Bill would change transfer process for assets like Elliott State Forest
Friday, March 24, 2017
The sale or transfer of the Elliott State Forest would not be affected by Senate Bill 847, but it would create a mechanism for handling similar situations in the future. (Photo by Gordon Oliver)
Senate Bill 847 would set up a land transfer account that would allow selling underperforming state trust lands to a tribe, federal agency or another state agency. Money from the transfer would go into the Common School Fund.
Currently, trust lands, such as the Elliott State Forest, are held in the Common School Fund and managed by the Department of State Lands. Assets are managed to create revenue for the Common School Fund. Twice a year payments are made to the Department of Education and dispersed to school districts through the state school funding formula.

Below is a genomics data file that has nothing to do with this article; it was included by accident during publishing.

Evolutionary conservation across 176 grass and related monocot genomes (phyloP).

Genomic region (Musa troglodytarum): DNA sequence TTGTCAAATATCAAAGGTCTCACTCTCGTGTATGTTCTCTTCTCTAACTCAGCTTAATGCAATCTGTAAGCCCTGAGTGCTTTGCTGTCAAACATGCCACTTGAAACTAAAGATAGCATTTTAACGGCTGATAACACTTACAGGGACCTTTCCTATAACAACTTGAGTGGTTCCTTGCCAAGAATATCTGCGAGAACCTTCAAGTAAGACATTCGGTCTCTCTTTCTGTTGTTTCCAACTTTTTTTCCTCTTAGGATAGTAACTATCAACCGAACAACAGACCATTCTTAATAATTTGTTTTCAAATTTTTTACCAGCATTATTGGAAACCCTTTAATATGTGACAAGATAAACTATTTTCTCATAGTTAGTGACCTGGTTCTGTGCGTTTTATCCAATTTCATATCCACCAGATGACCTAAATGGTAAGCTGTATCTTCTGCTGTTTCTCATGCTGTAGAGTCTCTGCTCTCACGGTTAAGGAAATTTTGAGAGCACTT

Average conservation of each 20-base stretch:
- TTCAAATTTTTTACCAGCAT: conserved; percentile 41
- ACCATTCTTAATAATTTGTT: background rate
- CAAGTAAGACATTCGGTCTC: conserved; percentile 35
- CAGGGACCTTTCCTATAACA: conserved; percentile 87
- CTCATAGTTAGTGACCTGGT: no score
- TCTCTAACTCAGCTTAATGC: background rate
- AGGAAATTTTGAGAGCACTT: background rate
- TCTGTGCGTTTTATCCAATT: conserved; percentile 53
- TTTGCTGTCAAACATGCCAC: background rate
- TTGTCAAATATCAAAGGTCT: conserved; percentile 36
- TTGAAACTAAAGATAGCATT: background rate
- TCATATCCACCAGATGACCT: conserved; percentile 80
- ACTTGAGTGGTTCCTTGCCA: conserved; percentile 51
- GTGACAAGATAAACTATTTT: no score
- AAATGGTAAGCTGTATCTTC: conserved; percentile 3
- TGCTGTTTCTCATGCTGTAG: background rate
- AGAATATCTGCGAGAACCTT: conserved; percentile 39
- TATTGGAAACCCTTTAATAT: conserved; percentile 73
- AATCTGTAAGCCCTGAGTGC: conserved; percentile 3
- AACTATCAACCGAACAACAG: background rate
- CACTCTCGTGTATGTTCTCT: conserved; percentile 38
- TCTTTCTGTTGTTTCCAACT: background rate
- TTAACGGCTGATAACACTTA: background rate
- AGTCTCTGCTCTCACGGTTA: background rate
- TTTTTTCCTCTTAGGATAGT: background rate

The land transfer idea is modeled after one in Washington state, which has operated a state trust land transfer program since 1989. The Washington Department of Natural Resources reviews a list of proposed transfer properties with other state agencies and first submits an informational package to the Board of Natural Resources and then to the governor's office for submittal to the Legislature. The Legislature reviews the proposal, identifies a list of properties to transfer and sets a funding level.
SB 847 would give the Oregon Department of State lands a tool for managing problem assets. This bill is not intended to impact the Elliott forest, which is on track to be sold for $220 million and transferred out of the Common School Fund. However, under this bill the Legislature would have to approve the funds for any future transfers of land.
The bill was heard earlier this week in the Senate Environment and Natural Resources Committee, chaired by Sen. Michael Dembrow (D-Portland).